From what I understood in this article,
In this article he is claiming that Apple got over this by limiting the resolution to 1024x768 even though the app "requests" retina resolution. If that is actually what is happening in ipad3, then his analysis does make sense.
Interesting. The brand new google nexus 10 tablet running a 32nm Soc with the latest mali graphics processor has barely 20% more performance @ native resolution than the 10 month old 45nm Soc-ed Apple ipad3 @ native resolution, under Glbenchmark 2.5.
Must be unbalanced too....no ?
"The Apple iPad 3 is an unbalanced design with an underpowered graphics processor for its high-end display"
Such a ridiculous statement. These analysts will cook up any silly comments for a few more clicks. Have he done any technical analysis before commenting that the graphics was underpowered? There could be many other reasons for a quick update other than this. And it was the CPU performance than the GPU performance that improved drastically between A5x and A6x.
I have used an iPad 3 for around 6 months before replacing it with a mini. I have extensively used it for 3D gaming and I can confirm, that the 3D graphics performance in games were very smooth.
Good point. I think Apple feeds the analysts a fair amount of Kool-Aid so it's hard for them to be soberly critical.
Kanter is not one of the usual Apple hangers on because he has more of a focus on semiconductors, something Apple rarely says anything about in public except to say it has a new chip the name is AXX and it is better than the last chip.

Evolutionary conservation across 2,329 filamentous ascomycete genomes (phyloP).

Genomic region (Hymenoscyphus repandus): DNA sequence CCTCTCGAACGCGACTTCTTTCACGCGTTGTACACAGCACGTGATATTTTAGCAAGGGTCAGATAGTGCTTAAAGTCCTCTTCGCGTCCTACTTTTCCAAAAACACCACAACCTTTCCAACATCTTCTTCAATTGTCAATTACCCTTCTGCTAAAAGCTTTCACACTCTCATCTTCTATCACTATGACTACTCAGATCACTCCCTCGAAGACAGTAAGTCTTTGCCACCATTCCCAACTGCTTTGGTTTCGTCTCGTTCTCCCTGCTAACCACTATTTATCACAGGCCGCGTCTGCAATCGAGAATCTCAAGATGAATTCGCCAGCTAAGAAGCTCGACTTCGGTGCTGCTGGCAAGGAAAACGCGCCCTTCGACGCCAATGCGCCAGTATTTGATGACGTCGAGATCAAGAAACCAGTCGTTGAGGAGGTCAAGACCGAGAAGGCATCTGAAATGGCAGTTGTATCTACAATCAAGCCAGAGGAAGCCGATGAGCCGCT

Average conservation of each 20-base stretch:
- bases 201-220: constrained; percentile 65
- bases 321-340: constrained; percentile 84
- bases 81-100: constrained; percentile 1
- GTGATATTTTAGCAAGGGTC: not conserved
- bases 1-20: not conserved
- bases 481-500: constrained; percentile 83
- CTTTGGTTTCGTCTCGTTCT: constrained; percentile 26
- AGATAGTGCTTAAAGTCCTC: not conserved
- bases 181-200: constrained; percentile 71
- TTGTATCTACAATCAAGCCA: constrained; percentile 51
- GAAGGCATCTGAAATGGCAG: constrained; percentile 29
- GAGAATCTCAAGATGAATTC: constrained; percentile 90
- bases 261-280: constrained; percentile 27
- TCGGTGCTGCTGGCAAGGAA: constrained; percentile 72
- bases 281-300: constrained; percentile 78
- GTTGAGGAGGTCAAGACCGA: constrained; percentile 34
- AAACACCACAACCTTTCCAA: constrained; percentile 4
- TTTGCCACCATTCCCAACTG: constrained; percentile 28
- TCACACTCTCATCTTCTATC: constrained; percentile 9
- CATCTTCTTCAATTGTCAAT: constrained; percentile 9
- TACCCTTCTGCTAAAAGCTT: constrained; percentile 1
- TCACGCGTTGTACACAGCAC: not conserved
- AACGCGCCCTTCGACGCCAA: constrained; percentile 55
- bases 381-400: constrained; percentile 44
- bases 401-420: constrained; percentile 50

Nice to see that all of these analysts are coming out NOW and admitting iPad 3 was underpowered, when it was something obvious from the beginning, but I didn't see any of them saying anything then. Were they too afraid to ruin Apple's momentum? Why did they just mention it now when Apple already "fixed" the problem? And by fixed, I mean they've barely made it have the same performance as an iPad 2, at its native resolution.
What are the engineering and design challenges in creating successful IoT devices? These devices are usually small, resource-constrained electronics designed to sense, collect, send, and/or interpret data. Some of the devices need to be smart enough to act upon data in real time, 24/7. Are the design challenges the same as with embedded systems, but with a little developer- and IT-skills added in? What do engineers need to know? Rick Merritt talks with two experts about the tools and best options for designing IoT devices in 2016. Specifically the guests will discuss sensors, security, and lessons from IoT deployments.